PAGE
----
Recipe of the Week: A quick chicken mole that will impress your guests


Holiday get-togethers aren’t cook-offs, but sometimes they feel that way.

Jenn De La Vega, author of “Showdown Comfort Food, Chili & BBQ: Bold Flavors from Wild Cooking Contests” (Page Street Publishing, $22.99), has written a whole cookbook of competition-worthy dishes, and ahead of the Independence Day parties, I wanted to share her technique for making pulled chicken mole.

Traditional mole takes hours to make, but this version comes together quickly. De La Vega packs a ton of flavor into the sauce with nut butter, tahni, a chipotle pepper, dates and chocolate. That might sound weird if you’ve never had mole, but give it a try. Feel free to double this recipe if you’re feeding a crowd.

Pulled Chicken Mole

4 bone-in skin-on chicken breasts

3 cups chicken stock

2 dried ancho chilies

1 chipotle pepper in adobo sauce, minced

1/4 teaspoon ground cinnamon

1/8 teaspoon ground cloves

1/4 cup chunky nut butter

1/4 cup dates

2 tablespoons tahini

3 medium shallots, minced

3 tablespoons vegetable oil

2 cloves garlic, smashed

1 (14 1/2-ounce) can diced tomatoes, drained

2 1/2 tablespoons dark chocolate, chopped

Salt and pepper

Tortillas or slider buns, for serving

Place the chicken in a pot and cover with the stock; bring to a boil. Lower to a simmer and cook for 30 to 40 minutes until the meat is tender and has an internal temperature of 165 degrees. Drain and save the stock; set the chicken aside.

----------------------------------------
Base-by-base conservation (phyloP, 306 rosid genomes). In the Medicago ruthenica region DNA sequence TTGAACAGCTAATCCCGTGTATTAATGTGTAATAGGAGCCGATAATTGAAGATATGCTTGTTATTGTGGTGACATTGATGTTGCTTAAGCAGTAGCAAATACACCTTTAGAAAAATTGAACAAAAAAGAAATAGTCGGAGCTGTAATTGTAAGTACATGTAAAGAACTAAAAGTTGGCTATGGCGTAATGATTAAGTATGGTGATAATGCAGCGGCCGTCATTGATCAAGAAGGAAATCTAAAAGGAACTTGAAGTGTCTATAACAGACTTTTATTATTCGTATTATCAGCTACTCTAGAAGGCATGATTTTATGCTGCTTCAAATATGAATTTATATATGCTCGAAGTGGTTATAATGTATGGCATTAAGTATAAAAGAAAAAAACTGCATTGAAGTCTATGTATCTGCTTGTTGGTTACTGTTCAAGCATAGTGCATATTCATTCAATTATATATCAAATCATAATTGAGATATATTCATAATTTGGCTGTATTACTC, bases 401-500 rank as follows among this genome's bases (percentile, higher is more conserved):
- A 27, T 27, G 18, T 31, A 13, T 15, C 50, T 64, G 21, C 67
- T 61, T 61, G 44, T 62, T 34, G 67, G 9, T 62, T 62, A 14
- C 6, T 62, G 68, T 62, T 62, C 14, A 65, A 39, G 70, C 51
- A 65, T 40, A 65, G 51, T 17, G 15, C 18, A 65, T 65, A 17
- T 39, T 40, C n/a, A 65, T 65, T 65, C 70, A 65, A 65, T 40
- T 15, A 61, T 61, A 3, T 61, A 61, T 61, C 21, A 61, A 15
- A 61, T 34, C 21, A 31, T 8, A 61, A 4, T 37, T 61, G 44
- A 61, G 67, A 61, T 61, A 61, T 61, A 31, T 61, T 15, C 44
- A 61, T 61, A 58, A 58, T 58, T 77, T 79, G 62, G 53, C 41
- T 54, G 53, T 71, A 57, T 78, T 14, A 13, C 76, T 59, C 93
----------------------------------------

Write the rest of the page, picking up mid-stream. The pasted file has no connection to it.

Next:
Using about 1 cup of the reserved stock, reconstitute the dried chili peppers in the pot. (You’ll have to reheat the stock if it has cooled.) Carefully fish them out with tongs when they are soft. Remove the stems and place in the bowl of a food processor with the chipotle, cinnamon, clove, nut butter, dates and tahini. Pulse until the larger pieces are broken and blend on low until it forms a smooth paste.

In a large pan, sauté the shallots in vegetable oil until they soften for 3 minutes. Add the garlic and cook for a minute more before adding the tomatoes. Break up the tomatoes with a wooden spoon and add the spiced paste from the food processor.

Cook for 15 minutes on medium, until the liquid cooks off. Strain 1 cup of the chicken stock cooking liquid into the sauce and stir. Just like risotto, as the liquid cooks off, add another cup of the chicken broth, until you have one left. At that point, take it off the heat and stir in the chocolate. Season to taste with the salt and pepper.

As the sauce cooks, cool the chicken and debone it. Pull the chicken apart, making sure no pieces are bigger than the width of your thumb.

Fold the meat into the sauce and serve immediately, or if you’re not eating just yet, add the last of the broth and cover. Keep warm in the oven at 200 degrees until you’re ready to eat.

If you’re eating later, cool the mixture down and store in the fridge overnight. An hour before serving, add the remaining chicken broth before heating it back up. Serve with tortillas or slider buns. Serves 4 to 8.

— From “Showdown Comfort Food, Chili & BBQ: Bold Flavors from Wild Cooking Contests” by Jenn De La Vega (Page Street Publishing, $22.99)



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